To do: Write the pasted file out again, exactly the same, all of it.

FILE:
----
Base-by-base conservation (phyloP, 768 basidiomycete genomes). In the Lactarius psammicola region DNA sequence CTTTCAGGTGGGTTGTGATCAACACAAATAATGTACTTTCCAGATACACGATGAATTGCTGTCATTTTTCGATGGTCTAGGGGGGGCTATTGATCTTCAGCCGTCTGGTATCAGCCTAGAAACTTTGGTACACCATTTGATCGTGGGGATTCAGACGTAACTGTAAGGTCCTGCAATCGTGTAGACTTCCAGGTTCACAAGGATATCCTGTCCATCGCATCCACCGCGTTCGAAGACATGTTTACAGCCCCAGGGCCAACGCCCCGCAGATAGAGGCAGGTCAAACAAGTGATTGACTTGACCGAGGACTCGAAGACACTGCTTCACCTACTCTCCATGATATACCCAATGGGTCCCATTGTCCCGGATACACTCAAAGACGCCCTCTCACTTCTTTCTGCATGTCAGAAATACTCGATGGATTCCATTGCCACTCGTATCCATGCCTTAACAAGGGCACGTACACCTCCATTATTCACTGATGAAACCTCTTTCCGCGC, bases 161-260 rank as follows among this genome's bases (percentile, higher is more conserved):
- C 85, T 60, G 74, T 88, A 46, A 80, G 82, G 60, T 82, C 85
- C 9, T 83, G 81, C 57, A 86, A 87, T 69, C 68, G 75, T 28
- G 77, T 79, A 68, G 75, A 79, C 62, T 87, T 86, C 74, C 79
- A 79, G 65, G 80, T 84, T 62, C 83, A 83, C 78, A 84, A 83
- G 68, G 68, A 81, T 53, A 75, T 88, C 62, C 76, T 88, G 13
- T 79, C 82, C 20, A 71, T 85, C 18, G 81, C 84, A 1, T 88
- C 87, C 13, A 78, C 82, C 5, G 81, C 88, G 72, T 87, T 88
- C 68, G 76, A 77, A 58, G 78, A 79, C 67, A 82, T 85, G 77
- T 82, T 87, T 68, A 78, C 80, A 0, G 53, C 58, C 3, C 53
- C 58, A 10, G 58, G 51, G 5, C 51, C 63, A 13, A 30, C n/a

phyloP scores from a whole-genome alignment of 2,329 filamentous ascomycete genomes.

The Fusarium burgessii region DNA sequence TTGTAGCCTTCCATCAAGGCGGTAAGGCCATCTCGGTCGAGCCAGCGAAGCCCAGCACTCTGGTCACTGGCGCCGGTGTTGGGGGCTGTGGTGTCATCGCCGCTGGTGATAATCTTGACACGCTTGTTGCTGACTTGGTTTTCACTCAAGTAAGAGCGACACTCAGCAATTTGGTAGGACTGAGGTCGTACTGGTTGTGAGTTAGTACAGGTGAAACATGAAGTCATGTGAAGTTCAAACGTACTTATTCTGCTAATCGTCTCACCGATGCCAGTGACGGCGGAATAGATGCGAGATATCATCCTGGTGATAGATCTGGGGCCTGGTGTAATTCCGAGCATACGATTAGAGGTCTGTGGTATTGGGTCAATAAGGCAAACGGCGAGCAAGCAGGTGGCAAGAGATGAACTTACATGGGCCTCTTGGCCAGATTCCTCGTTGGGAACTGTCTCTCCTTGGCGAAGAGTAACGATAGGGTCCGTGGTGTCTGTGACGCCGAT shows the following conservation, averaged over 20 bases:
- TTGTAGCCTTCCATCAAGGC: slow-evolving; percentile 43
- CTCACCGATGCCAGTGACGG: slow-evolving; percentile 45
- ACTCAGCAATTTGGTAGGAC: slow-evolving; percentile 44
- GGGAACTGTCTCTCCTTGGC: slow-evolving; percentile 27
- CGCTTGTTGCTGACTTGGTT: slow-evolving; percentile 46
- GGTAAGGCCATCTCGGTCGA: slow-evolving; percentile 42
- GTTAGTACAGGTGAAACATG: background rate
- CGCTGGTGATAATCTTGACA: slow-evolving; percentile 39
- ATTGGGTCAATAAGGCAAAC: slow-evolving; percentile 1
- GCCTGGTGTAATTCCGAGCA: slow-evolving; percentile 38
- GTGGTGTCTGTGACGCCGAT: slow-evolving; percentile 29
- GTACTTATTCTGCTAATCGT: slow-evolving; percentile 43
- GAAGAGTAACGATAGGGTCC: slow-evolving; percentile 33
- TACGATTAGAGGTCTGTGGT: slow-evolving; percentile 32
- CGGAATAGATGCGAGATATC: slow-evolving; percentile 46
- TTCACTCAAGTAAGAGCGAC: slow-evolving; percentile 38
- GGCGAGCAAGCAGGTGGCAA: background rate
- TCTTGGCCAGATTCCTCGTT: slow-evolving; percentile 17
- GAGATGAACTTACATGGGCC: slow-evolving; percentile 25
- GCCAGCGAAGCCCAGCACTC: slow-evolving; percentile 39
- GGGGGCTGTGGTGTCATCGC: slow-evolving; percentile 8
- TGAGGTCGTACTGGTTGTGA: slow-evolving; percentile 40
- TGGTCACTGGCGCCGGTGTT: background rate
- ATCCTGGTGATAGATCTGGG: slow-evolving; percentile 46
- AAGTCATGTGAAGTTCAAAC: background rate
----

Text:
Base-by-base conservation (phyloP, 768 basidiomycete genomes). In the Lactarius psammicola region DNA sequence CTTTCAGGTGGGTTGTGATCAACACAAATAATGTACTTTCCAGATACACGATGAATTGCTGTCATTTTTCGATGGTCTAGGGGGGGCTATTGATCTTCAGCCGTCTGGTATCAGCCTAGAAACTTTGGTACACCATTTGATCGTGGGGATTCAGACGTAACTGTAAGGTCCTGCAATCGTGTAGACTTCCAGGTTCACAAGGATATCCTGTCCATCGCATCCACCGCGTTCGAAGACATGTTTACAGCCCCAGGGCCAACGCCCCGCAGATAGAGGCAGGTCAAACAAGTGATTGACTTGACCGAGGACTCGAAGACACTGCTTCACCTACTCTCCATGATATACCCAATGGGTCCCATTGTCCCGGATACACTCAAAGACGCCCTCTCACTTCTTTCTGCATGTCAGAAATACTCGATGGATTCCATTGCCACTCGTATCCATGCCTTAACAAGGGCACGTACACCTCCATTATTCACTGATGAAACCTCTTTCCGCGC, bases 161-260 rank as follows among this genome's bases (percentile, higher is more conserved):
- C 85, T 60, G 74, T 88, A 46, A 80, G 82, G 60, T 82, C 85
- C 9, T 83, G 81, C 57, A 86, A 87, T 69, C 68, G 75, T 28
- G 77, T 79, A 68, G 75, A 79, C 62, T 87, T 86, C 74, C 79
- A 79, G 65, G 80, T 84, T 62, C 83, A 83, C 78, A 84, A 83
- G 68, G 68, A 81, T 53, A 75, T 88, C 62, C 76, T 88, G 13
- T 79, C 82, C 20, A 71, T 85, C 18, G 81, C 84, A 1, T 88
- C 87, C 13, A 78, C 82, C 5, G 81, C 88, G 72, T 87, T 88
- C 68, G 76, A 77, A 58, G 78, A 79, C 67, A 82, T 85, G 77
- T 82, T 87, T 68, A 78, C 80, A 0, G 53, C 58, C 3, C 53
- C 58, A 10, G 58, G 51, G 5, C 51, C 63, A 13, A 30, C n/a

phyloP scores from a whole-genome alignment of 2,329 filamentous ascomycete genomes.

The Fusarium burgessii region DNA sequence TTGTAGCCTTCCATCAAGGCGGTAAGGCCATCTCGGTCGAGCCAGCGAAGCCCAGCACTCTGGTCACTGGCGCCGGTGTTGGGGGCTGTGGTGTCATCGCCGCTGGTGATAATCTTGACACGCTTGTTGCTGACTTGGTTTTCACTCAAGTAAGAGCGACACTCAGCAATTTGGTAGGACTGAGGTCGTACTGGTTGTGAGTTAGTACAGGTGAAACATGAAGTCATGTGAAGTTCAAACGTACTTATTCTGCTAATCGTCTCACCGATGCCAGTGACGGCGGAATAGATGCGAGATATCATCCTGGTGATAGATCTGGGGCCTGGTGTAATTCCGAGCATACGATTAGAGGTCTGTGGTATTGGGTCAATAAGGCAAACGGCGAGCAAGCAGGTGGCAAGAGATGAACTTACATGGGCCTCTTGGCCAGATTCCTCGTTGGGAACTGTCTCTCCTTGGCGAAGAGTAACGATAGGGTCCGTGGTGTCTGTGACGCCGAT shows the following conservation, averaged over 20 bases:
- TTGTAGCCTTCCATCAAGGC: slow-evolving; percentile 43
- CTCACCGATGCCAGTGACGG: slow-evolving; percentile 45
- ACTCAGCAATTTGGTAGGAC: slow-evolving; percentile 44
- GGGAACTGTCTCTCCTTGGC: slow-evolving; percentile 27
- CGCTTGTTGCTGACTTGGTT: slow-evolving; percentile 46
- GGTAAGGCCATCTCGGTCGA: slow-evolving; percentile 42
- GTTAGTACAGGTGAAACATG: background rate
- CGCTGGTGATAATCTTGACA: slow-evolving; percentile 39
- ATTGGGTCAATAAGGCAAAC: slow-evolving; percentile 1
- GCCTGGTGTAATTCCGAGCA: slow-evolving; percentile 38
- GTGGTGTCTGTGACGCCGAT: slow-evolving; percentile 29
- GTACTTATTCTGCTAATCGT: slow-evolving; percentile 43
- GAAGAGTAACGATAGGGTCC: slow-evolving; percentile 33
- TACGATTAGAGGTCTGTGGT: slow-evolving; percentile 32
- CGGAATAGATGCGAGATATC: slow-evolving; percentile 46
- TTCACTCAAGTAAGAGCGAC: slow-evolving; percentile 38
- GGCGAGCAAGCAGGTGGCAA: background rate
- TCTTGGCCAGATTCCTCGTT: slow-evolving; percentile 17
- GAGATGAACTTACATGGGCC: slow-evolving; percentile 25
- GCCAGCGAAGCCCAGCACTC: slow-evolving; percentile 39
- GGGGGCTGTGGTGTCATCGC: slow-evolving; percentile 8
- TGAGGTCGTACTGGTTGTGA: slow-evolving; percentile 40
- TGGTCACTGGCGCCGGTGTT: background rate
- ATCCTGGTGATAGATCTGGG: slow-evolving; percentile 46
- AAGTCATGTGAAGTTCAAAC: background rate